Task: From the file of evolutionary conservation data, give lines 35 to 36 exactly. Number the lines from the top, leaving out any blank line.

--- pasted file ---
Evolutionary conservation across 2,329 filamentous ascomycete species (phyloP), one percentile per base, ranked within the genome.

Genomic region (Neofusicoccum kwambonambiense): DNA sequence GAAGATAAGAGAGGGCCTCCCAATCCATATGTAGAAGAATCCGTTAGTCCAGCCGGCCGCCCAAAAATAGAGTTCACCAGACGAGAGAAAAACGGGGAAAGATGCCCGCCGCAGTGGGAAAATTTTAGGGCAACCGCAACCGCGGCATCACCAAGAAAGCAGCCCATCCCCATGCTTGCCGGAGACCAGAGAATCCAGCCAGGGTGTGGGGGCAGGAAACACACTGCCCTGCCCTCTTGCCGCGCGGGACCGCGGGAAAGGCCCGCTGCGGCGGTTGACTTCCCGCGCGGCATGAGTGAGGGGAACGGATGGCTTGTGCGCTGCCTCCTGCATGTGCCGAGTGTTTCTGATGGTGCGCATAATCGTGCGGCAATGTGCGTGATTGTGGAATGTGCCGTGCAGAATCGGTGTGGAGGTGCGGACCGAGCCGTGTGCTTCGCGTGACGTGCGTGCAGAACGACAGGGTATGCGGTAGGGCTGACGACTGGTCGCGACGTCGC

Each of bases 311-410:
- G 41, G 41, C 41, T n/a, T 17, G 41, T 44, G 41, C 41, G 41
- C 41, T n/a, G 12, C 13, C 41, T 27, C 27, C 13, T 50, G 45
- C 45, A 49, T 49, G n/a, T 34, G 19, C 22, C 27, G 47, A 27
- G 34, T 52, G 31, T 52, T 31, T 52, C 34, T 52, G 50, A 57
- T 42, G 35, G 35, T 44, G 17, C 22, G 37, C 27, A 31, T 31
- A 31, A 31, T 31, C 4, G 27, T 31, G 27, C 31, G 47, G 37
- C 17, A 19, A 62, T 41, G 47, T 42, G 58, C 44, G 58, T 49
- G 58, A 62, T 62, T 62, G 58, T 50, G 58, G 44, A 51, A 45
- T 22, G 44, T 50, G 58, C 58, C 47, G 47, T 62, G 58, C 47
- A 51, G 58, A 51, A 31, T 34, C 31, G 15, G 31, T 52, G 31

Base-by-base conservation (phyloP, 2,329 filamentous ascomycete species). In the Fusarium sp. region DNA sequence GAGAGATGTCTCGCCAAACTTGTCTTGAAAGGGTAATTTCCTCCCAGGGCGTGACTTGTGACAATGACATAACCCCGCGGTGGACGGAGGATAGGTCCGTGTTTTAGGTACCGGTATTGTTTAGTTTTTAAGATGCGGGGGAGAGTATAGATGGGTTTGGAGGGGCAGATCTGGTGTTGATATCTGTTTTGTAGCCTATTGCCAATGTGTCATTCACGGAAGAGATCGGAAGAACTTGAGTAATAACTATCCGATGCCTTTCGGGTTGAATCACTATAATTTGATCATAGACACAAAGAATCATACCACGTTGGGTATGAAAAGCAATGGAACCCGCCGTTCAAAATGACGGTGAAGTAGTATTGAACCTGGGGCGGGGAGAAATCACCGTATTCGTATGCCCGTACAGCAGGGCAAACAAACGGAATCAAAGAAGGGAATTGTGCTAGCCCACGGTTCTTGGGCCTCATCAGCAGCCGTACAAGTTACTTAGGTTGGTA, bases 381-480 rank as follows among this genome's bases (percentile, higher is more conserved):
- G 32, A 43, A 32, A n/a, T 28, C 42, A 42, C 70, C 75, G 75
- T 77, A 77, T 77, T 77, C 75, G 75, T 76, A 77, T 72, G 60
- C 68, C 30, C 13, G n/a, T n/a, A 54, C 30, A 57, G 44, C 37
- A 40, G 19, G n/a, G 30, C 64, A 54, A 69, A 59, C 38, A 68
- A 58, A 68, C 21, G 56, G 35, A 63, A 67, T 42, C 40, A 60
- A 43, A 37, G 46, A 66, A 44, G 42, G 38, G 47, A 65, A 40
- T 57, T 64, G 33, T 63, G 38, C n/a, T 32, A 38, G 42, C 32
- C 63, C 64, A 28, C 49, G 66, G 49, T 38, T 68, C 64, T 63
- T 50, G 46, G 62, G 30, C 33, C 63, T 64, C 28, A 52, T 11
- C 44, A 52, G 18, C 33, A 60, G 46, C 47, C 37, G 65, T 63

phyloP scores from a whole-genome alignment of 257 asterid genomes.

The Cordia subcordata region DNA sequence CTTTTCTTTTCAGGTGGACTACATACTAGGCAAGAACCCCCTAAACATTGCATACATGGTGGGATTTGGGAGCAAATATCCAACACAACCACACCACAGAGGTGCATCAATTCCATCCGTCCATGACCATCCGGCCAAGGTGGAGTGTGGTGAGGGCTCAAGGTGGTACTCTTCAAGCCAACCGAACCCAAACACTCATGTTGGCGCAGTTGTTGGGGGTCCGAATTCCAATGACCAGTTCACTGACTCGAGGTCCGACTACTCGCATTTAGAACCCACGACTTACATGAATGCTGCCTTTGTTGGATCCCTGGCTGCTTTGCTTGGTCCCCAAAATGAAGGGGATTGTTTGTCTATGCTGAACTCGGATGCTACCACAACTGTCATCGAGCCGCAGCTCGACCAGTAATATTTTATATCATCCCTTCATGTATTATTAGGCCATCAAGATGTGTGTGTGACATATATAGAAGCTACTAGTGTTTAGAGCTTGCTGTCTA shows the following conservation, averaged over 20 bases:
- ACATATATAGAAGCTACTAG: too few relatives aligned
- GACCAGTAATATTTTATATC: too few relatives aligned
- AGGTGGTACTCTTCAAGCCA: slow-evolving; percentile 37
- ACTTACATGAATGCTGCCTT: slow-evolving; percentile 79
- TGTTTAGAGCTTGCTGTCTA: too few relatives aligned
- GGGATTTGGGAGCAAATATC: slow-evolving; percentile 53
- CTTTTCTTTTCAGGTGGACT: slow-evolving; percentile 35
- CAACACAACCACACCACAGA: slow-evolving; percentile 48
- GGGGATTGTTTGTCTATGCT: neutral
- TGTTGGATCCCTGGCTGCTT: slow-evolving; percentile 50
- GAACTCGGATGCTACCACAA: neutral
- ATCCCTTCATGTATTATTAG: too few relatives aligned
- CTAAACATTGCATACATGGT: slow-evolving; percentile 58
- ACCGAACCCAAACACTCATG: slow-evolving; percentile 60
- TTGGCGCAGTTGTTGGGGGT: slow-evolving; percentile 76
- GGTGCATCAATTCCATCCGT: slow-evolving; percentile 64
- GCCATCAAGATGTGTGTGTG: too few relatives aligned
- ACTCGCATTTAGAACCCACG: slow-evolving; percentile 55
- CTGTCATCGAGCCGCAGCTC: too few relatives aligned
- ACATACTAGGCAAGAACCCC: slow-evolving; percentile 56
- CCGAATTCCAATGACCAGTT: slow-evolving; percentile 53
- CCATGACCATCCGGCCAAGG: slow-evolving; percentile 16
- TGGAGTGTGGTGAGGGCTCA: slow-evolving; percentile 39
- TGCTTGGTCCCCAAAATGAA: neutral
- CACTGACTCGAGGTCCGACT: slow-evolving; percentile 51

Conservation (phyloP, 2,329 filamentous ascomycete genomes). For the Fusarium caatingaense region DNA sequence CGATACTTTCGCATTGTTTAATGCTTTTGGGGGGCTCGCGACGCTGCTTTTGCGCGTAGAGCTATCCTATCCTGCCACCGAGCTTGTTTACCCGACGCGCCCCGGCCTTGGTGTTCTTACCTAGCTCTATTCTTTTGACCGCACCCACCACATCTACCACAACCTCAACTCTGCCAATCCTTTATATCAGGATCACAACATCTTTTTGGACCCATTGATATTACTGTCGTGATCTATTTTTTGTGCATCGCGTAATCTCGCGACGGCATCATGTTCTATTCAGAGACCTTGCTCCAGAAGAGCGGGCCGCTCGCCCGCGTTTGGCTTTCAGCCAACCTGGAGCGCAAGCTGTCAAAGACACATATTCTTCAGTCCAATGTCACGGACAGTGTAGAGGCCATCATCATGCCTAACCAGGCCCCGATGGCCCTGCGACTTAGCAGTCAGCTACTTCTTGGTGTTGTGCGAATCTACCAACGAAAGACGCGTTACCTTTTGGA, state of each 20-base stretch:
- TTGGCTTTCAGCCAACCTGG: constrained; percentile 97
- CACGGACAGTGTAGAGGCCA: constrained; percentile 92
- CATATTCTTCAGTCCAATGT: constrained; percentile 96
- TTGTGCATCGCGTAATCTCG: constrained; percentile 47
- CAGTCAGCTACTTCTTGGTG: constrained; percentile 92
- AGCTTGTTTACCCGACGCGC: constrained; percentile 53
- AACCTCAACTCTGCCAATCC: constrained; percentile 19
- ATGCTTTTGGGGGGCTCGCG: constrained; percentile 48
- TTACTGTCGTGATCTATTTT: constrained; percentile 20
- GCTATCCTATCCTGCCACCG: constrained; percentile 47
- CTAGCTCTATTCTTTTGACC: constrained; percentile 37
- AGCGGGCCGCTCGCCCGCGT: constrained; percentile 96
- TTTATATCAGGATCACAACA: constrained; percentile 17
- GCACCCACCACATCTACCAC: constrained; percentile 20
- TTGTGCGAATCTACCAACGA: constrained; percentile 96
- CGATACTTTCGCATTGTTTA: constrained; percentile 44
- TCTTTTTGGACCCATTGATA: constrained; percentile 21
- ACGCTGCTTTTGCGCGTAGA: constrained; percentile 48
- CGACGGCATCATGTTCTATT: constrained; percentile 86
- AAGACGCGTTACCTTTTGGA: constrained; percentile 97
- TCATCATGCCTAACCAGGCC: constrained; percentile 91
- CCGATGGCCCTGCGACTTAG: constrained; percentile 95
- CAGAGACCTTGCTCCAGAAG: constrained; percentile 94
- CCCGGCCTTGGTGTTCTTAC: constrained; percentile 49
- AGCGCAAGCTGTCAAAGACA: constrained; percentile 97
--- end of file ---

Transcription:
- GGGGATTGTTTGTCTATGCT: neutral
- TGTTGGATCCCTGGCTGCTT: slow-evolving; percentile 50